The use of a visual characterization of a phenomenon in the absence of an adequate and usable mathematical theory is a recurrent theme in the history of physics. In Chladni's case the mathematical techniques were not yet available. Faraday was certainly acquainted with Chladni's results when he introduced the notion of lines of force to represent the electric and magnetic fields. As in Chladni's case, the required mathematics—the calculus of vector fields—had not been fully developed. In a much more recent example, the American theoretical physicist Richard Feynman (1918-1988) introduced a set of diagrams to represent the interactions between elementary problems. While the mathematical formalism underlying the use of Feynman diagrams has been established, the thinking and communication among particle physicists is mainly in terms of the diagrams rather than the equations.

By the mid-eighteenth century public demonstrations of scientific principles like those held by Chladni were becoming increasingly common. The demonstration of electrostatic principles and static electricity machines were becoming popular both in Europe and in colonial America. They would become increasingly more important in the nineteenth century, with the founding of the Royal Institution in London and similar activities in other countries.

Chladni's demonstrations also attracted some attention from the new writers of what would come to be called science fiction. In a short story, "The Atoms of Chladni," by J. D. Whelpley, published in *Harper's New Monthly Magazine* in 1859, a mentally unbalanced scientist builds a device based on Chladni's experiments that can record conversations. The magazine was almost certainly one that would have been sold by the young American inventor, Thomas Edison (1847-1931), as a 12-year-old newsboy on the Grand Trunk Railroad. While there is no solid evidence that Edison had read the story, it is a tantalizing speculation that Chladni's experiments might have, perhaps unconsciously, played a role in Edison's invention of the phonograph.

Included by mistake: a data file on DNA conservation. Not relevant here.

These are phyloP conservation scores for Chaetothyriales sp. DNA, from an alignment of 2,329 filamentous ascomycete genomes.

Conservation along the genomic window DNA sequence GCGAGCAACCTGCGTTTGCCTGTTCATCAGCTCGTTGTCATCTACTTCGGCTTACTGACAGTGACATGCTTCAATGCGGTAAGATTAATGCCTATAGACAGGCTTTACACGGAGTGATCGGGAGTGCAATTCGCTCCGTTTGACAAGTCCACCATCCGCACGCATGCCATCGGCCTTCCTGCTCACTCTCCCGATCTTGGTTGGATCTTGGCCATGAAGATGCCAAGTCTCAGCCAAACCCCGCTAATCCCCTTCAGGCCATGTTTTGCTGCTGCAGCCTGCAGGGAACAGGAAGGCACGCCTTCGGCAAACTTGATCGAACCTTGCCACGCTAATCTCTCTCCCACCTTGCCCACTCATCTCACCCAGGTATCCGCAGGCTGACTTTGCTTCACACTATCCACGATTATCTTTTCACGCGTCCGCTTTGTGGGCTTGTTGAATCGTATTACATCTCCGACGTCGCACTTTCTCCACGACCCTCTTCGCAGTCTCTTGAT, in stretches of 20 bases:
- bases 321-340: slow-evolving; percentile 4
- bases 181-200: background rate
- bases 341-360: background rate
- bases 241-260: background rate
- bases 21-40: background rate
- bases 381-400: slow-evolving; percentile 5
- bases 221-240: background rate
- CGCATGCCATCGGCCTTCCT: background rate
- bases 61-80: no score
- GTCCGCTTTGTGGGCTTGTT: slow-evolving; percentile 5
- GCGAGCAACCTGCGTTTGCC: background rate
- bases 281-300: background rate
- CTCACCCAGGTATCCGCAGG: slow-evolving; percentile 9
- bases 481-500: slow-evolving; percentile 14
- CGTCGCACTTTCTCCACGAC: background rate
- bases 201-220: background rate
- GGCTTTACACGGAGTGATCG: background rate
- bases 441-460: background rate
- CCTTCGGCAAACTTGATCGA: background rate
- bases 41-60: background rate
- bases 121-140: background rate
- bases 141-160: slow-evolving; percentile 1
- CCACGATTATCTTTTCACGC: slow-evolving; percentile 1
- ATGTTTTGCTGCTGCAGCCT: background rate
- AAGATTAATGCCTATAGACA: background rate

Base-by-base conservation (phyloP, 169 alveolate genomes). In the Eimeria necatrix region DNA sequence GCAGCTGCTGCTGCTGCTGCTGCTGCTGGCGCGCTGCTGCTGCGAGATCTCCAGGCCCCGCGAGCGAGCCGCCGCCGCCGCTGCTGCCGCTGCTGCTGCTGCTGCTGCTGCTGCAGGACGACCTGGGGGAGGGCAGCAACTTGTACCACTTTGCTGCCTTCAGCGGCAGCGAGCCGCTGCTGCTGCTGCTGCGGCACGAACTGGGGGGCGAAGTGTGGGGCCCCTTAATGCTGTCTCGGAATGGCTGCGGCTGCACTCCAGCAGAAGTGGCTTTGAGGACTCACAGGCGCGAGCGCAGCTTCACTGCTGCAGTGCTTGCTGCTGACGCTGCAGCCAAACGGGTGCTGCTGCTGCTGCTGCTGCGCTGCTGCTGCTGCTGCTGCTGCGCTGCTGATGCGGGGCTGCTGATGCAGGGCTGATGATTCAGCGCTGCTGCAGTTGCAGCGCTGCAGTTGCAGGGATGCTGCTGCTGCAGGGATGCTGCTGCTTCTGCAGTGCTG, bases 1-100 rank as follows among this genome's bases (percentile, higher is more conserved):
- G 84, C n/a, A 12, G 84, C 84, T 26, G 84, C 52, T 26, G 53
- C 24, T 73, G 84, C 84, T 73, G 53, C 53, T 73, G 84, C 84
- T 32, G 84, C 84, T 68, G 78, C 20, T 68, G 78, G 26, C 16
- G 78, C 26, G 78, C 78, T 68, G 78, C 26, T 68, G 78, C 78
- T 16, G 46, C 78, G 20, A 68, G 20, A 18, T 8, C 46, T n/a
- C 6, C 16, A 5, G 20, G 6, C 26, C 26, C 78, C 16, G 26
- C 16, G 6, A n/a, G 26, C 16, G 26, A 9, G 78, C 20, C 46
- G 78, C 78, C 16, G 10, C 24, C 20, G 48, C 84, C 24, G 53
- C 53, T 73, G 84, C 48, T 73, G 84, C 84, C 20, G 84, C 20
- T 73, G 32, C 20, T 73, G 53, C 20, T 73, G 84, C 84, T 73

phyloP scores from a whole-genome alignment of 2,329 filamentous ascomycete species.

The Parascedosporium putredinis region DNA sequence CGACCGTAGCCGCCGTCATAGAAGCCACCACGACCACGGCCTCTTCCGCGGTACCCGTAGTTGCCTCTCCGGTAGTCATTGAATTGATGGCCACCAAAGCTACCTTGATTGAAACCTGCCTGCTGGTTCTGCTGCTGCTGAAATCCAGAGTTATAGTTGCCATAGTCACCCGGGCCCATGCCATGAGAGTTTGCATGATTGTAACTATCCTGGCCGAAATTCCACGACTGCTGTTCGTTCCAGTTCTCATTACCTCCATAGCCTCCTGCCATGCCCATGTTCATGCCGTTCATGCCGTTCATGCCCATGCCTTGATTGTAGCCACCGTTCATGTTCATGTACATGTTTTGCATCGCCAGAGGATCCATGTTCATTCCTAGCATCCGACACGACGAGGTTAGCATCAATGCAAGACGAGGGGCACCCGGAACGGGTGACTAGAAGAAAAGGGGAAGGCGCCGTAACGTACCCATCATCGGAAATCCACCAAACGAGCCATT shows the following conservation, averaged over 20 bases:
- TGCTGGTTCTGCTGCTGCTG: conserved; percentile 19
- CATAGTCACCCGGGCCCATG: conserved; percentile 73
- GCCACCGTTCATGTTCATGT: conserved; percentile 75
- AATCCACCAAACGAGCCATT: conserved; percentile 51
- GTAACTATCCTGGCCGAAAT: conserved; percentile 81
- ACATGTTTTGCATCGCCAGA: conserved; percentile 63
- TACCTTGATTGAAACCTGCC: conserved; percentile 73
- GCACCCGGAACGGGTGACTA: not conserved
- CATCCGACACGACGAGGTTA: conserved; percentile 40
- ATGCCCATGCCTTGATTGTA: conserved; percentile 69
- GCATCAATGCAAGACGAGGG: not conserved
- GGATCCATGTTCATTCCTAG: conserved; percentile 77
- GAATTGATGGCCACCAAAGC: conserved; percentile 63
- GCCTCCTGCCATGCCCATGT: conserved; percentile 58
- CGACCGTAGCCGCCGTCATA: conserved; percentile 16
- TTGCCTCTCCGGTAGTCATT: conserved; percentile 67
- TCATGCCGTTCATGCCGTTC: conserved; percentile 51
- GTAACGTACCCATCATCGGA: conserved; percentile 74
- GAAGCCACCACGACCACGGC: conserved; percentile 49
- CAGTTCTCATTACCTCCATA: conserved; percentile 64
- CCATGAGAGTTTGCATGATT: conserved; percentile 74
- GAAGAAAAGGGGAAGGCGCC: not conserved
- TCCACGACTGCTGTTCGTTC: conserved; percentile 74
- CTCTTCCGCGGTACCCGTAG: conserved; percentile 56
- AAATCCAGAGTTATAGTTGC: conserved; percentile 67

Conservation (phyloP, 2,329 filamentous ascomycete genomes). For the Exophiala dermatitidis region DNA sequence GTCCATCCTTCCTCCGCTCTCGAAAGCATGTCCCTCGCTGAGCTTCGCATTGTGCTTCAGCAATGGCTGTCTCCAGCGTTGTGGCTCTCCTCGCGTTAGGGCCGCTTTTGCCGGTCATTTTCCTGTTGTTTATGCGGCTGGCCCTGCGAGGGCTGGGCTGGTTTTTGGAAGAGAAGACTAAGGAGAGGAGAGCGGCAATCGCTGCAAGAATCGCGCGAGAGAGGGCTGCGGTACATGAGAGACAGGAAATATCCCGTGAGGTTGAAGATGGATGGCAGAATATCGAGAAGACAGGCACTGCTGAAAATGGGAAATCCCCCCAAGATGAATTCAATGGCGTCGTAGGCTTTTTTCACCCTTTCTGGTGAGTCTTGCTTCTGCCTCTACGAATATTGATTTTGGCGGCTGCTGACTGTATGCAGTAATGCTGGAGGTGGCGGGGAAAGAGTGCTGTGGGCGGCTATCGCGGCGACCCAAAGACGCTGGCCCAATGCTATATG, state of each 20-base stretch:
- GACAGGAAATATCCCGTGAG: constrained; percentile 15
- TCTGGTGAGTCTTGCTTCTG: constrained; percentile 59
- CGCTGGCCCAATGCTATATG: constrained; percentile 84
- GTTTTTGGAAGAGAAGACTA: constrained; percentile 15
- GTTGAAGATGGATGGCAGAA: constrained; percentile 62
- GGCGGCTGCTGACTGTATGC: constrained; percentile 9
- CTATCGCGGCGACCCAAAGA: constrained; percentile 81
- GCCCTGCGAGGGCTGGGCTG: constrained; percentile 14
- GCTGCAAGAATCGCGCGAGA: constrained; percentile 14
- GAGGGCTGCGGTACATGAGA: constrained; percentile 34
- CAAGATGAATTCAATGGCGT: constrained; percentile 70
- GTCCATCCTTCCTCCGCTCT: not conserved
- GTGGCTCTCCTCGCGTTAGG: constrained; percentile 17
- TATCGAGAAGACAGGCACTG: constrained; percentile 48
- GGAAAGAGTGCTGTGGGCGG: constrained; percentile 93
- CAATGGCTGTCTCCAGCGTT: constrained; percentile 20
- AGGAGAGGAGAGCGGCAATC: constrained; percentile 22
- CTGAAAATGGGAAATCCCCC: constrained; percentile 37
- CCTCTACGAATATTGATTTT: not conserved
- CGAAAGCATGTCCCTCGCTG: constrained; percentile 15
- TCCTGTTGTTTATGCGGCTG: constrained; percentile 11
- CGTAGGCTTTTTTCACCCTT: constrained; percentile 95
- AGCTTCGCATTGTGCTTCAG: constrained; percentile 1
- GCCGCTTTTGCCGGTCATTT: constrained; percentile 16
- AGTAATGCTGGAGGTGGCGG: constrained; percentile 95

**DONALD R. FRANCESCHETTI**

*Further Reading*

Franklin, H. Bruce. *Future Perfect: American Science Fiction of the Nineteenth Century*. New York: Oxford University Press, 1966.

Kline, Morris. *Mathematical Thought from Ancient to Modern Times*. New York: Oxford University Press, 1972.

Levinson, Thomas. *Measure for Measure: A Musical History of Science*. New York: Simon and Schuster, 1994.

Lindsay, R. Bruce, ed. *Acoustics: Historical and Philosophical Development*. Stroudsburg, PN: Dowden, Hutchinson and Ross, 1972.

Taton Rene, ed. *History of Science: The Beginnings of Modern Science, From 1450 to 1800*. New York: Basic Books, 1964.

Wolf, Abraham. *A History of Science, Technology and Philosophy in the Eighteenth Century*. Gloucester, MA: Peter Smith, 1968.